The rewards and risks of deep-sea mining



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Deep in the Pacific Ocean there are potato-shaped rocks that are key for the fight against climate change they take millions of years to form and they’re packed with Metals used to make cell phones batteries for electric vehicles wind turbines solar panels and other electronic devices as the world pushes for green

Energy deep sea mining is increasingly coming in to focus and the question is this should we be extracting those minerals to help fight climate change scientists say they’re not sure what kind of damage that might cause to marine ecosystems but those minerals are increasingly becoming harder to find on

Land as demand for them Soares the most prominent type of deep sea mining involves using a giant robot that’s sent down to the ocean floor it travels to depths of roughly 5,000 m to the least explored place on the planet there it vacuums up the polymetallic nodule ules the potato-shaped rocks from

The seabed the nodules are composed of Manganese nickel copper Cobalt and other Trace materials some of the key ingredients needed to fuel the energy transition by 2040 the world will need twice the amount of these Metals as it’s using today to meet Global energy transition targets according to the

International Energy agency mining costs to find them on land have gone up and it’s contributed to deforestation produc proded large amounts of toxic waste and even fueled a rise in child labor in some parts of the world supporters say this is what makes deep sea mining more appealing but environmentalists argue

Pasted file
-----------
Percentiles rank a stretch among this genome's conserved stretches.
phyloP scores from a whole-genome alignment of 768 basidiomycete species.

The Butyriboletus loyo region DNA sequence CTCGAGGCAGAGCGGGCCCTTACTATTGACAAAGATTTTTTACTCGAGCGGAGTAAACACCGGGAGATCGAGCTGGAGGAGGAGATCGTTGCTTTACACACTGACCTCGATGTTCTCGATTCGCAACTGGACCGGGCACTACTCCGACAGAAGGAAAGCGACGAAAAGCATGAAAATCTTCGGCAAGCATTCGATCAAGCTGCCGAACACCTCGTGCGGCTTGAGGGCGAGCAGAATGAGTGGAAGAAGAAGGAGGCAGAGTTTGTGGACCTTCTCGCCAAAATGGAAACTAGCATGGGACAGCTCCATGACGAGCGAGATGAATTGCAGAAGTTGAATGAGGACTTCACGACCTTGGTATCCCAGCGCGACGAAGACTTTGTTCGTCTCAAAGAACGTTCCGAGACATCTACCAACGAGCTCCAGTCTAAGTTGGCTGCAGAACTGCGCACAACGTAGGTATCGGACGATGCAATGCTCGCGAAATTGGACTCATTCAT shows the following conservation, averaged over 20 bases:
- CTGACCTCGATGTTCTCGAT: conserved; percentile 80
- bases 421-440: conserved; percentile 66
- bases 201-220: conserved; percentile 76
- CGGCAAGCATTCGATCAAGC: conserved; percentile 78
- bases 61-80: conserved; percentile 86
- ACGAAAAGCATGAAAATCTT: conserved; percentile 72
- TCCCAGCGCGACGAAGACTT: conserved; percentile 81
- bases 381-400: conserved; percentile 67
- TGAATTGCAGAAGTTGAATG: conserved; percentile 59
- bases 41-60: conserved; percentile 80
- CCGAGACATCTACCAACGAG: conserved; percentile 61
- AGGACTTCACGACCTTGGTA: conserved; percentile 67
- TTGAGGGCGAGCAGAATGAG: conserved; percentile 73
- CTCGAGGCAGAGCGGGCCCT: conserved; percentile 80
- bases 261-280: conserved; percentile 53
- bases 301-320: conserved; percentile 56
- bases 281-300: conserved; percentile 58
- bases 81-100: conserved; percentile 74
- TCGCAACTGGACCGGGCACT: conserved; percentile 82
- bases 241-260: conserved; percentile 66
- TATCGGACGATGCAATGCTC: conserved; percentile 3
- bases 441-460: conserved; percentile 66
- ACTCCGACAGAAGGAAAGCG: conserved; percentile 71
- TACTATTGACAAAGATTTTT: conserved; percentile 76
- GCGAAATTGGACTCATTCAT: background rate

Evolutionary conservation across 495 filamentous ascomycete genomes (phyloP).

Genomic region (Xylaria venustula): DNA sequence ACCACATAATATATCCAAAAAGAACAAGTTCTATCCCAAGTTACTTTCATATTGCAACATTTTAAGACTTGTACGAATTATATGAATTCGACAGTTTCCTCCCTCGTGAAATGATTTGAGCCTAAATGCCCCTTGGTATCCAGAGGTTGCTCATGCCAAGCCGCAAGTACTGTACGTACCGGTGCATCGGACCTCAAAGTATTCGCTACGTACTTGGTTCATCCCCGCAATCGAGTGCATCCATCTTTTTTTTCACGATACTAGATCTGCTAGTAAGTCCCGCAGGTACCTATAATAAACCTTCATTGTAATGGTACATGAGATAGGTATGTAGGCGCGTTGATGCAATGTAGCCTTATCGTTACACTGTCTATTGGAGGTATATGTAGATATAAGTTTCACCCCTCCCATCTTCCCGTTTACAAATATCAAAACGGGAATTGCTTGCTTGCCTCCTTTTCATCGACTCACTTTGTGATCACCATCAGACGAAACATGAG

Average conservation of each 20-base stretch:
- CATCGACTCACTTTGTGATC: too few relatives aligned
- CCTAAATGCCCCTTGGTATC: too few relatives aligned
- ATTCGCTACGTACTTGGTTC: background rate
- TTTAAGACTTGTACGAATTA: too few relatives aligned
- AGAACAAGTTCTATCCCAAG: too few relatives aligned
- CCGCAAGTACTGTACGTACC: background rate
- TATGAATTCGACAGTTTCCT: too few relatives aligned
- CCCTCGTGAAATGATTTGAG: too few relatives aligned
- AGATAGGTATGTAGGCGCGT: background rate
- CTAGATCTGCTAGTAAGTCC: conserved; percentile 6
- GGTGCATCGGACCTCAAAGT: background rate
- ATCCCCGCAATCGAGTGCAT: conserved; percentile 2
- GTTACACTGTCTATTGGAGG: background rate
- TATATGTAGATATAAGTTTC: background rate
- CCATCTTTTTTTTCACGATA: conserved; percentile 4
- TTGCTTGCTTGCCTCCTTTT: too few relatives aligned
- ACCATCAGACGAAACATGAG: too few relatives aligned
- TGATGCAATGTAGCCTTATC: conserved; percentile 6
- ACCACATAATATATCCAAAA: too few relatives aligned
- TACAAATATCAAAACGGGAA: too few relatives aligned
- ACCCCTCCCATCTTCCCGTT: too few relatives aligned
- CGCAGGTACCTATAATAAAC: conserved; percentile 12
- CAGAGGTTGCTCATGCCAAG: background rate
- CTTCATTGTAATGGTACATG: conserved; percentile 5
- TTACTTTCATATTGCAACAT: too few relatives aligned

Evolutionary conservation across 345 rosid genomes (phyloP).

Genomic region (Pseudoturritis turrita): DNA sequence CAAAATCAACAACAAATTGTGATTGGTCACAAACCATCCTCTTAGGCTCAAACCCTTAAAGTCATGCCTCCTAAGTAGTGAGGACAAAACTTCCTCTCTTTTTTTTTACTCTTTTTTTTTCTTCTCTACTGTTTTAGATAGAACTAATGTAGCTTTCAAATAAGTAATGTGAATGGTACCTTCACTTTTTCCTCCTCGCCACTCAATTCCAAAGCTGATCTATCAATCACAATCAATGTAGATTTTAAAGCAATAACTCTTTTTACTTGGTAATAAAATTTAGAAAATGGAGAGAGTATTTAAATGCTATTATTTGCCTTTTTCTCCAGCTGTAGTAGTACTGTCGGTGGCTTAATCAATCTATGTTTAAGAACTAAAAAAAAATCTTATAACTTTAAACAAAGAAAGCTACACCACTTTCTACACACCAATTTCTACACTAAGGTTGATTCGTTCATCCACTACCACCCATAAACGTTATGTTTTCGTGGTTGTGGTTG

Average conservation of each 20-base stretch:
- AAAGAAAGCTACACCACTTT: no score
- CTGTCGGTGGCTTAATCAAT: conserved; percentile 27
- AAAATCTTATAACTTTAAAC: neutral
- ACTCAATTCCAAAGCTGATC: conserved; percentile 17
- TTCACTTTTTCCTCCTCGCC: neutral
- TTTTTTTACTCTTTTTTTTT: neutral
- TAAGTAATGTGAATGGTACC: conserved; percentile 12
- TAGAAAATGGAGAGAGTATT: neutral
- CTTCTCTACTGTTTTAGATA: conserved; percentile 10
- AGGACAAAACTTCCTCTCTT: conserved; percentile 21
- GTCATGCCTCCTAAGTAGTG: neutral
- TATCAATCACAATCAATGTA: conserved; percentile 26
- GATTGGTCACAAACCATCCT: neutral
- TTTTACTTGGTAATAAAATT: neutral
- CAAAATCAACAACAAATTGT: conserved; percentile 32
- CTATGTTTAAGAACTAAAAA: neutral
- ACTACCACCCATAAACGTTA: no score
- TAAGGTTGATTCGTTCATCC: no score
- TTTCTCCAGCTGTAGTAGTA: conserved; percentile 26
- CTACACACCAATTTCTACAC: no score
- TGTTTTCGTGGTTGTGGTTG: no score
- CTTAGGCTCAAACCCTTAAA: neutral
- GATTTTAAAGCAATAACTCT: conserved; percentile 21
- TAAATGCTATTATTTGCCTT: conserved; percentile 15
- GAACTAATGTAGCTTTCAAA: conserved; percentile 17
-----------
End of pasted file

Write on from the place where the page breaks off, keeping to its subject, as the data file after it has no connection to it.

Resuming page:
Land mining will continue whether or not deep sea mining is allowed Decades of research has shown that deep sea mining could harm marine life or ecosystems once thought of as a desert devoid of Life the seabed is now estimated to have an extensive range of of biodiversity as the robot moves across

The ocean floor it stir up huge sediment clouds that disrupt the deep sea environment which could harm the reproduction of corals and sponges mining could also destroy undiscovered hydrothermal Springs which have been found to act as octopus nurseries it’s also targeted at inactive hydrothermal vents which exist near active Vents and

Are part of unique habitats for example the scaly foot snail calls active vent’s home and is now the first animal to be listed as endangered due to the risk of deep sea mining any country can allow deep sea mining in its territorial Waters Japan Norway and the Cook Islands are close to

Allowing it a March 2023 petition had more than 1,000 signatories from 34 countries and 56 indigenous groups calling for a total ban on the practice this is Greenpeace France activist Francois chartier in fact with mining like all extractivist models we are ultimately carrying on we are not transitioning at

All but carrying on with an extractivist model but for countries like NAU a small island nation that is slowly being engulfed by the Pacific Ocean slowing the pace of climate change is crucial it’s pushing for deep sea mining regulations so companies can get to work

A number of metals crucial for batteries and other green tech lie on the ocean floor. Are the ecological risks of extracting them greater than mining on land? Follow The Globe and Mail




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